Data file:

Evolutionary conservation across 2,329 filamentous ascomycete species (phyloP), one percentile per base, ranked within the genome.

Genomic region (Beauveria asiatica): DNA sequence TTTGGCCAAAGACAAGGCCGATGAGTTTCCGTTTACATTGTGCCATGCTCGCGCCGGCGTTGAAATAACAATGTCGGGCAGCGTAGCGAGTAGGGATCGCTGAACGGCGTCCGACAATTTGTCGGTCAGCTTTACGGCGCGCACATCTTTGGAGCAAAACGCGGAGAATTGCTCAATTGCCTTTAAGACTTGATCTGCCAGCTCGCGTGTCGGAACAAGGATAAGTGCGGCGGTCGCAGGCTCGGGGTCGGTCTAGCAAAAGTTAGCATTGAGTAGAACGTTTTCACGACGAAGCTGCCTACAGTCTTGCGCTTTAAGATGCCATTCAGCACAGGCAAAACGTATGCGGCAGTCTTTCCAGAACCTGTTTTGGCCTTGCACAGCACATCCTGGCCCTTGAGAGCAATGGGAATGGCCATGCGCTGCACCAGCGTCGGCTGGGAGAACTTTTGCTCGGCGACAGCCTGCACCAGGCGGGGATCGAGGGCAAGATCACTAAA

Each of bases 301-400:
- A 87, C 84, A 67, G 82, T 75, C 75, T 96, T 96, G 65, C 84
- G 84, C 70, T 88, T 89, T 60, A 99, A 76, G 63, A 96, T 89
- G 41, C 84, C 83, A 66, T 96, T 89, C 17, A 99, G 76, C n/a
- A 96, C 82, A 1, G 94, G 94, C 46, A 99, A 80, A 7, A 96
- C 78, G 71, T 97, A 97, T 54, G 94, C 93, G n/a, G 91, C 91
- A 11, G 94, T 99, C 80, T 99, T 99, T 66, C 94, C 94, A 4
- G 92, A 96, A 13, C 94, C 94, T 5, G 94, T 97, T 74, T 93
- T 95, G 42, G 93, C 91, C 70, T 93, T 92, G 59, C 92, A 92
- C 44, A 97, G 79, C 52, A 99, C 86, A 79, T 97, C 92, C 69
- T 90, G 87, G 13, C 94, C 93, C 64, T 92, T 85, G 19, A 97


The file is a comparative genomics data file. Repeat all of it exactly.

Evolutionary conservation across 2,329 filamentous ascomycete species (phyloP), one percentile per base, ranked within the genome.

Genomic region (Beauveria asiatica): DNA sequence TTTGGCCAAAGACAAGGCCGATGAGTTTCCGTTTACATTGTGCCATGCTCGCGCCGGCGTTGAAATAACAATGTCGGGCAGCGTAGCGAGTAGGGATCGCTGAACGGCGTCCGACAATTTGTCGGTCAGCTTTACGGCGCGCACATCTTTGGAGCAAAACGCGGAGAATTGCTCAATTGCCTTTAAGACTTGATCTGCCAGCTCGCGTGTCGGAACAAGGATAAGTGCGGCGGTCGCAGGCTCGGGGTCGGTCTAGCAAAAGTTAGCATTGAGTAGAACGTTTTCACGACGAAGCTGCCTACAGTCTTGCGCTTTAAGATGCCATTCAGCACAGGCAAAACGTATGCGGCAGTCTTTCCAGAACCTGTTTTGGCCTTGCACAGCACATCCTGGCCCTTGAGAGCAATGGGAATGGCCATGCGCTGCACCAGCGTCGGCTGGGAGAACTTTTGCTCGGCGACAGCCTGCACCAGGCGGGGATCGAGGGCAAGATCACTAAA

Each of bases 301-400:
- A 87, C 84, A 67, G 82, T 75, C 75, T 96, T 96, G 65, C 84
- G 84, C 70, T 88, T 89, T 60, A 99, A 76, G 63, A 96, T 89
- G 41, C 84, C 83, A 66, T 96, T 89, C 17, A 99, G 76, C n/a
- A 96, C 82, A 1, G 94, G 94, C 46, A 99, A 80, A 7, A 96
- C 78, G 71, T 97, A 97, T 54, G 94, C 93, G n/a, G 91, C 91
- A 11, G 94, T 99, C 80, T 99, T 99, T 66, C 94, C 94, A 4
- G 92, A 96, A 13, C 94, C 94, T 5, G 94, T 97, T 74, T 93
- T 95, G 42, G 93, C 91, C 70, T 93, T 92, G 59, C 92, A 92
- C 44, A 97, G 79, C 52, A 99, C 86, A 79, T 97, C 92, C 69
- T 90, G 87, G 13, C 94, C 93, C 64, T 92, T 85, G 19, A 97